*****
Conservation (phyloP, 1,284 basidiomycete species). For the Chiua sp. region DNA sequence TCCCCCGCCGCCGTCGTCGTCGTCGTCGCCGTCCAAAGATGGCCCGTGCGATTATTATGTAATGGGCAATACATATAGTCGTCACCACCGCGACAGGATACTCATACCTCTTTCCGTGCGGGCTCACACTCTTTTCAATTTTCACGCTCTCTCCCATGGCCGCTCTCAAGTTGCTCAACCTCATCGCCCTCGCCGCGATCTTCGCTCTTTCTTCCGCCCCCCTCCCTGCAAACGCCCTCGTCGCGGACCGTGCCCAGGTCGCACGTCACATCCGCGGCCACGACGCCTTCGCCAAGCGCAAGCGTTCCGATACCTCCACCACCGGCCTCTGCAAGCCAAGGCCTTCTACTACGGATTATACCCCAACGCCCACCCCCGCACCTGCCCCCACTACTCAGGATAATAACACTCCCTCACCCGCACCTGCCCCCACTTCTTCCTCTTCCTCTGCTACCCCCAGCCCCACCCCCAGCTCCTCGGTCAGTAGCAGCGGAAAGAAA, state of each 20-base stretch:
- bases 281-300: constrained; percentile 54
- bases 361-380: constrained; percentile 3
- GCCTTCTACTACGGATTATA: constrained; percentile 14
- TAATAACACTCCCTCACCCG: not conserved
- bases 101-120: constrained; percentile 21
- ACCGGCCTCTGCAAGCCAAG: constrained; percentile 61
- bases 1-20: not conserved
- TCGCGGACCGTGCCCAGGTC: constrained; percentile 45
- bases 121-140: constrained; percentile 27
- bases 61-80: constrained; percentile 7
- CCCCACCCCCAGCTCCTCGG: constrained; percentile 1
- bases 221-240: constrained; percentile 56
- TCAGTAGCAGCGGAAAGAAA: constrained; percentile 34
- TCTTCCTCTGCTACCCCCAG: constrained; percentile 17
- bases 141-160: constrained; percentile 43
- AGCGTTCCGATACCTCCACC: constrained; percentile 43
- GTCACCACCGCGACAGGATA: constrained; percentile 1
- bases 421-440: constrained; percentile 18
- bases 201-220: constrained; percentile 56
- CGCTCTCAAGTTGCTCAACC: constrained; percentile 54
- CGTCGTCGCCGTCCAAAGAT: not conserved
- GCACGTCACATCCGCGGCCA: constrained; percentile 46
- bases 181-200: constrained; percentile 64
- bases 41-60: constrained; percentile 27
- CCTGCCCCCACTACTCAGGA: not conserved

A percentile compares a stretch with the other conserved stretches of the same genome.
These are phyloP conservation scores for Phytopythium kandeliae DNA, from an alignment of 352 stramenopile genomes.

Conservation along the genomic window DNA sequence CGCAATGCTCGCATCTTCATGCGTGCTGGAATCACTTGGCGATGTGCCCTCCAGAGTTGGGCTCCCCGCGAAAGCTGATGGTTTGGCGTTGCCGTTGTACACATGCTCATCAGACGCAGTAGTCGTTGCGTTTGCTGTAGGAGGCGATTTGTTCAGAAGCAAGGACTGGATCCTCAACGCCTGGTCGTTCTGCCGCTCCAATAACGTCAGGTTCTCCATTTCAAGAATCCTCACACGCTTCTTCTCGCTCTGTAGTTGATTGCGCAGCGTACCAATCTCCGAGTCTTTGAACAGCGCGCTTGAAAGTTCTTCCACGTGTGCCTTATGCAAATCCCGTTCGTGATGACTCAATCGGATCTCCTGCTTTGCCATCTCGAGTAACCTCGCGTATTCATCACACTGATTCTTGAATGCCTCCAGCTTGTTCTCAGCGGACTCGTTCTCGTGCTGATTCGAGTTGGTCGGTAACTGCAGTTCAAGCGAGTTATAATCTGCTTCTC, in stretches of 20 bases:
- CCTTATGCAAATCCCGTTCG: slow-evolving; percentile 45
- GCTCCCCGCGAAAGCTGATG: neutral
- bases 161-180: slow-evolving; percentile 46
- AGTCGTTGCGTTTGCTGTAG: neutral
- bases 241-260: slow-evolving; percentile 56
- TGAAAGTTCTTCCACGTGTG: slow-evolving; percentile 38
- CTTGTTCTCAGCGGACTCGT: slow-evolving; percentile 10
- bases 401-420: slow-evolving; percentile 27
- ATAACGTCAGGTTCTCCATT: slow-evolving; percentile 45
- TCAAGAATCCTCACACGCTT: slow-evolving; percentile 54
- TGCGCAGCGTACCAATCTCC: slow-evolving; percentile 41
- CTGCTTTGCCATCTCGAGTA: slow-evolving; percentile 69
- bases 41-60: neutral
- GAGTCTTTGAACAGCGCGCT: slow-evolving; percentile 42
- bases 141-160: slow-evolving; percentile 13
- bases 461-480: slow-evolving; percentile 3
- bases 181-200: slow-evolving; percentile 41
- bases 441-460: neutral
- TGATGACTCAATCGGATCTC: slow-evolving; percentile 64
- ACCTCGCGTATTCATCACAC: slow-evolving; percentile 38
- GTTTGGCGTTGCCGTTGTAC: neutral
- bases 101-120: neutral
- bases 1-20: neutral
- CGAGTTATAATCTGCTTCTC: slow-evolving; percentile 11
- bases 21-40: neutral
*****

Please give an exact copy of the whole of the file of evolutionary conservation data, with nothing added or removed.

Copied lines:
Conservation (phyloP, 1,284 basidiomycete species). For the Chiua sp. region DNA sequence TCCCCCGCCGCCGTCGTCGTCGTCGTCGCCGTCCAAAGATGGCCCGTGCGATTATTATGTAATGGGCAATACATATAGTCGTCACCACCGCGACAGGATACTCATACCTCTTTCCGTGCGGGCTCACACTCTTTTCAATTTTCACGCTCTCTCCCATGGCCGCTCTCAAGTTGCTCAACCTCATCGCCCTCGCCGCGATCTTCGCTCTTTCTTCCGCCCCCCTCCCTGCAAACGCCCTCGTCGCGGACCGTGCCCAGGTCGCACGTCACATCCGCGGCCACGACGCCTTCGCCAAGCGCAAGCGTTCCGATACCTCCACCACCGGCCTCTGCAAGCCAAGGCCTTCTACTACGGATTATACCCCAACGCCCACCCCCGCACCTGCCCCCACTACTCAGGATAATAACACTCCCTCACCCGCACCTGCCCCCACTTCTTCCTCTTCCTCTGCTACCCCCAGCCCCACCCCCAGCTCCTCGGTCAGTAGCAGCGGAAAGAAA, state of each 20-base stretch:
- bases 281-300: constrained; percentile 54
- bases 361-380: constrained; percentile 3
- GCCTTCTACTACGGATTATA: constrained; percentile 14
- TAATAACACTCCCTCACCCG: not conserved
- bases 101-120: constrained; percentile 21
- ACCGGCCTCTGCAAGCCAAG: constrained; percentile 61
- bases 1-20: not conserved
- TCGCGGACCGTGCCCAGGTC: constrained; percentile 45
- bases 121-140: constrained; percentile 27
- bases 61-80: constrained; percentile 7
- CCCCACCCCCAGCTCCTCGG: constrained; percentile 1
- bases 221-240: constrained; percentile 56
- TCAGTAGCAGCGGAAAGAAA: constrained; percentile 34
- TCTTCCTCTGCTACCCCCAG: constrained; percentile 17
- bases 141-160: constrained; percentile 43
- AGCGTTCCGATACCTCCACC: constrained; percentile 43
- GTCACCACCGCGACAGGATA: constrained; percentile 1
- bases 421-440: constrained; percentile 18
- bases 201-220: constrained; percentile 56
- CGCTCTCAAGTTGCTCAACC: constrained; percentile 54
- CGTCGTCGCCGTCCAAAGAT: not conserved
- GCACGTCACATCCGCGGCCA: constrained; percentile 46
- bases 181-200: constrained; percentile 64
- bases 41-60: constrained; percentile 27
- CCTGCCCCCACTACTCAGGA: not conserved

A percentile compares a stretch with the other conserved stretches of the same genome.
These are phyloP conservation scores for Phytopythium kandeliae DNA, from an alignment of 352 stramenopile genomes.

Conservation along the genomic window DNA sequence CGCAATGCTCGCATCTTCATGCGTGCTGGAATCACTTGGCGATGTGCCCTCCAGAGTTGGGCTCCCCGCGAAAGCTGATGGTTTGGCGTTGCCGTTGTACACATGCTCATCAGACGCAGTAGTCGTTGCGTTTGCTGTAGGAGGCGATTTGTTCAGAAGCAAGGACTGGATCCTCAACGCCTGGTCGTTCTGCCGCTCCAATAACGTCAGGTTCTCCATTTCAAGAATCCTCACACGCTTCTTCTCGCTCTGTAGTTGATTGCGCAGCGTACCAATCTCCGAGTCTTTGAACAGCGCGCTTGAAAGTTCTTCCACGTGTGCCTTATGCAAATCCCGTTCGTGATGACTCAATCGGATCTCCTGCTTTGCCATCTCGAGTAACCTCGCGTATTCATCACACTGATTCTTGAATGCCTCCAGCTTGTTCTCAGCGGACTCGTTCTCGTGCTGATTCGAGTTGGTCGGTAACTGCAGTTCAAGCGAGTTATAATCTGCTTCTC, in stretches of 20 bases:
- CCTTATGCAAATCCCGTTCG: slow-evolving; percentile 45
- GCTCCCCGCGAAAGCTGATG: neutral
- bases 161-180: slow-evolving; percentile 46
- AGTCGTTGCGTTTGCTGTAG: neutral
- bases 241-260: slow-evolving; percentile 56
- TGAAAGTTCTTCCACGTGTG: slow-evolving; percentile 38
- CTTGTTCTCAGCGGACTCGT: slow-evolving; percentile 10
- bases 401-420: slow-evolving; percentile 27
- ATAACGTCAGGTTCTCCATT: slow-evolving; percentile 45
- TCAAGAATCCTCACACGCTT: slow-evolving; percentile 54
- TGCGCAGCGTACCAATCTCC: slow-evolving; percentile 41
- CTGCTTTGCCATCTCGAGTA: slow-evolving; percentile 69
- bases 41-60: neutral
- GAGTCTTTGAACAGCGCGCT: slow-evolving; percentile 42
- bases 141-160: slow-evolving; percentile 13
- bases 461-480: slow-evolving; percentile 3
- bases 181-200: slow-evolving; percentile 41
- bases 441-460: neutral
- TGATGACTCAATCGGATCTC: slow-evolving; percentile 64
- ACCTCGCGTATTCATCACAC: slow-evolving; percentile 38
- GTTTGGCGTTGCCGTTGTAC: neutral
- bases 101-120: neutral
- bases 1-20: neutral
- CGAGTTATAATCTGCTTCTC: slow-evolving; percentile 11
- bases 21-40: neutral